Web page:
The Commissioner also argues that the ALJ did not err in evaluating each of the doctors' opinions, as well as plaintiff's credibility and the lay witness testimony. Dkt. 19 at 4-11. In its Order, however, the Court found that the ALJ's reasons for rejecting each of the examining doctors' opinions was not supported by specific and legitimate reasons. In addition, the Court directed the ALJ, on remand, to reevaluate plaintiff's credibility "because this case is being remanded for reconsideration of the medical evidence, and... credibility determinations are inescapably linked to conclusions regarding medical evidence[.]" Id. at 23. The Court further noted that "the ALJ rejected [the lay witness testimony] for the same reasons she dismissed [the opinions] of plaintiff's evaluating doctors, " and "in light of the ALJ's stated reasons for discounting the lay witness testimony, it appears the ALJ's assessment was affected by her prior legal errors." Id. at 24.
Thus, the Commissioner mainly reiterates arguments from its opposition brief to defend the ALJ's decision, and those "new" arguments offered in support of the ALJ's decision are not meritorious. The Court concluded that ALJ's decision was not supported by substantial evidence, and the Commissioner has not met its burden of establishing that the ALJ's position below was substantially justified.
C. Litigation Position: The Commissioner Was Not Substantially Justified in Defending the ALJ's Errors
The crux of the Commissioner's opposition to plaintiff's EAJA fees motion is that "although this Court agreed with Plaintiff, regarding the dispute over the medical opinions, Plaintiff's credibility, and lay evidence, these are issues over which reasonable minds could differ. The Commissioner's position defending the ALJ's decision at this Court was reasonably based in law and fact." Dkt. 19 at 11 (citing Gonzales v. Free Speech Coal., 408 F.3d 613, 618 (9th Cir. 2005)). Significantly, however, the Commissioner fails to cite or acknowledge the Ninth Circuit Court of Appeals' recent decision in Meier v. Colvin , which is controlling precedent.
In Meier, the Ninth Circuit held that where the court has concluded "that the ALJ's decision was not supported by substantial evidence... the government's underlying action was not substantially justified." Meier, 727 F.3d at 872. The Meier court further held that "[b]ecause the government's underlying position was not substantially justified, we need not address whether the government's litigation position was justified. " Id. (emphasis added) (citing Shafer, 518 F.3d at 1071) ("The government's position must be substantially justified at each stage of the proceedings."). Moreover, Meier asserted that "[e]ven if we were to reach the issue, we would conclude that the government's litigation position - defending the ALJ's errors on appeal - lacked the requisite justification." Id. at 873 (citing Sampson, 103 F.3d at 922) ("It is difficult to imagine any circumstance in which the government's decision to defend its actions in court would be substantially justified, but the underlying administrative decision would not.").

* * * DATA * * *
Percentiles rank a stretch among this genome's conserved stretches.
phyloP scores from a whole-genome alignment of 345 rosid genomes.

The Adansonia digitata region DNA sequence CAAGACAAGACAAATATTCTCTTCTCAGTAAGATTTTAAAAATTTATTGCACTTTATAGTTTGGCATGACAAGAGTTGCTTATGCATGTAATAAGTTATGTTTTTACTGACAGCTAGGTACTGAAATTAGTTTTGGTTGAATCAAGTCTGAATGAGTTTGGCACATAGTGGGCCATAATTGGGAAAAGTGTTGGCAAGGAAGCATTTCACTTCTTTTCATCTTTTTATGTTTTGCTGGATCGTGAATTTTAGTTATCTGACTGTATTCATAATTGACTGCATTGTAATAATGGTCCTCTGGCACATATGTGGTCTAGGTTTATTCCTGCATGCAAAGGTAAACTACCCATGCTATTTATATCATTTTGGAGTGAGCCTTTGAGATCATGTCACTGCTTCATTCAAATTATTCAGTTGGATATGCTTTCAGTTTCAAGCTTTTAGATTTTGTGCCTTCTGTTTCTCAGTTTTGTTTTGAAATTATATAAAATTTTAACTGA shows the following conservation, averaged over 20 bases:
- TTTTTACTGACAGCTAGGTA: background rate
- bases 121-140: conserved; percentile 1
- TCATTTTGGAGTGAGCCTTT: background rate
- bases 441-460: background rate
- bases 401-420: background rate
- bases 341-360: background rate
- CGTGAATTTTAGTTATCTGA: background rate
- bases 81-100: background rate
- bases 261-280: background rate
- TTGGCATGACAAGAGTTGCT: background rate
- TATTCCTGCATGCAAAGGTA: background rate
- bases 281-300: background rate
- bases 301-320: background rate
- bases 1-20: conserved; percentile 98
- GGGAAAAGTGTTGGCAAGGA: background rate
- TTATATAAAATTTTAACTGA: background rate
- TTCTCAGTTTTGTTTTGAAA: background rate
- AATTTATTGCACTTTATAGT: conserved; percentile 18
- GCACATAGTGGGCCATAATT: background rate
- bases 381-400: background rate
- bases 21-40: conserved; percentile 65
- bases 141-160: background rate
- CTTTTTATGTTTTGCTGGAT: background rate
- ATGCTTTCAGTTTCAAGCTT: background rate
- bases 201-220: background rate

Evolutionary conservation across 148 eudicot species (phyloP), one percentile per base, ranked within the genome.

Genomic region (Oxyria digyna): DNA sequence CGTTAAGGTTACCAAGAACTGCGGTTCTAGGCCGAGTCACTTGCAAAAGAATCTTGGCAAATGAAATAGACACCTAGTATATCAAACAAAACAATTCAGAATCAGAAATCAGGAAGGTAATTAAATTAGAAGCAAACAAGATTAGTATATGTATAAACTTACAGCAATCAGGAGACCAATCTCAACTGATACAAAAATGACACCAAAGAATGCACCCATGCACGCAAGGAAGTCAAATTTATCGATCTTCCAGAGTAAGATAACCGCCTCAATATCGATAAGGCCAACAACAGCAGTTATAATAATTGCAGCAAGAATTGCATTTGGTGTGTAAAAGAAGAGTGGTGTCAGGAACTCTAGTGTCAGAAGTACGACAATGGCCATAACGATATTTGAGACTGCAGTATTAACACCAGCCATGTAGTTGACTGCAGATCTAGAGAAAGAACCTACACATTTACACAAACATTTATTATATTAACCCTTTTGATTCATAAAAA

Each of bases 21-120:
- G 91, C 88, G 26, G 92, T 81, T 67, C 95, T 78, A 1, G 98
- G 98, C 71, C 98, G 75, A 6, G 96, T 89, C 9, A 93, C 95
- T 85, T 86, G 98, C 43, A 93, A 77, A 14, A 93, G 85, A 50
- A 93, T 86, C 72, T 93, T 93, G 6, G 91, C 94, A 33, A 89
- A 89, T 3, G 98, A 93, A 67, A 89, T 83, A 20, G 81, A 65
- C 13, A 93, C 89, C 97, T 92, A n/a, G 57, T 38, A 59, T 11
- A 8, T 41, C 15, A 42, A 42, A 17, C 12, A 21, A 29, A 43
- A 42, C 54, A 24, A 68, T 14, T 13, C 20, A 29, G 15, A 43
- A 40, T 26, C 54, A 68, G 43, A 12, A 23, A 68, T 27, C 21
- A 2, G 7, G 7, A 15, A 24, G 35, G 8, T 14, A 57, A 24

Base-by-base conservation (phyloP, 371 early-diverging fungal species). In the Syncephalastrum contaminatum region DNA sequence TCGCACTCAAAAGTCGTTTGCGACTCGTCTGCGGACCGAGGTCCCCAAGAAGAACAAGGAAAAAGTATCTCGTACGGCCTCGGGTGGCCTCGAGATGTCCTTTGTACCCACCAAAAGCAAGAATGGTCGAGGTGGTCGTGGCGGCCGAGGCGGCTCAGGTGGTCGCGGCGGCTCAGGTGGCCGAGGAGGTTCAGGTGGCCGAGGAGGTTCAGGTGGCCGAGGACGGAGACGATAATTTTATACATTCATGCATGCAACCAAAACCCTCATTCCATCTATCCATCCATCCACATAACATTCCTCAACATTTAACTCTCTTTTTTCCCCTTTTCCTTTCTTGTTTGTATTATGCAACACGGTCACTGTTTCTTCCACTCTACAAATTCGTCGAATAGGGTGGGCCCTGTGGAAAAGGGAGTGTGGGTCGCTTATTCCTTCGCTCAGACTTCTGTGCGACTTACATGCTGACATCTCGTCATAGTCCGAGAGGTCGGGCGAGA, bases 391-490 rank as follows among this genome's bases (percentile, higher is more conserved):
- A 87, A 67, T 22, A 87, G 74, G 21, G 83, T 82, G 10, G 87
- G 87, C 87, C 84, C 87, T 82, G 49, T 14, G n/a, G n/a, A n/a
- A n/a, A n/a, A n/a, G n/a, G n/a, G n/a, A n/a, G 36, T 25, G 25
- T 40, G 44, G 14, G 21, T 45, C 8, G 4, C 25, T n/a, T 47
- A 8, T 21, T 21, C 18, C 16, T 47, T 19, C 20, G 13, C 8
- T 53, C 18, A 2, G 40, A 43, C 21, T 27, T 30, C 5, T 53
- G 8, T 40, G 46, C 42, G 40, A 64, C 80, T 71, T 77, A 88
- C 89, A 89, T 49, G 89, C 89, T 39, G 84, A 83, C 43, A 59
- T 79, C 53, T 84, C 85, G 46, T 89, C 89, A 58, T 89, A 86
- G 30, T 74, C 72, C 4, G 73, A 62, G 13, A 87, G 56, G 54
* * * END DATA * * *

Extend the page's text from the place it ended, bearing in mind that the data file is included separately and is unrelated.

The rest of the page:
Thus, Meier stands for the general proposition that where the government's underlying position was not substantially justified, the Court typically need not address the issue of whether the government's litigation position was substantially justified. See e.g., Nelson v. Comm'r of Soc. Sec. Admin., 2014 WL 198779, *3 (D. Or. January 15, 2014) ("Because the government's underlying position was not substantially justified, [this Court] need not address whether the government's litigation position was justified.") (citing Meier, 727 F.3d at 872); Clark v. Colvin, 2013 WL 4774642, *3 (D. Ariz. September 5, 2013) (same); Mattson v. Astrue, 2013 WL 6096327, *3 (D. Or. November 20, 2013) (same).
Accordingly, this is not one of the "decidedly unusual cases" in which there is substantial justification under the EAJA even though the agency's decision lacked reasonable, substantial and probative evidence in the record. See Thangaraja, 428 F.3d at 874. As discussed above, the Commissioner's defense of the ALJ's decision mainly restates arguments that the Court previously rejected in its order remanding this matter for further proceedings. In light of the ALJ's erroneous evaluation of the medical evidence, plaintiff's credibility, and lay witness evidence, the Court is not persuaded that the Commissioner was substantially justified in defending the ALJ's determination in this case.
For the foregoing reasons, the plaintiff's Motion for EAJA fees, Dkt. 18, is GRANTED. Specifically, attorney's fees in the amount of $8, 096.27, which includes 3.8 hours of attorney time relating to preparation of plaintiff's reply brief, is awarded to plaintiff pursuant to Astrue v. Ratliff, ___ U.S. ___, 130 S.Ct. 2521, 177 L.Ed.2d 91 (2010). If it is determined that plaintiff's EAJA fees are not subject to any offset allowed under the U.S. Department of Treasury's offset program, then the check for the EAJA fees shall be made payable to the order of Lynn Greiner, Chihak & Associates.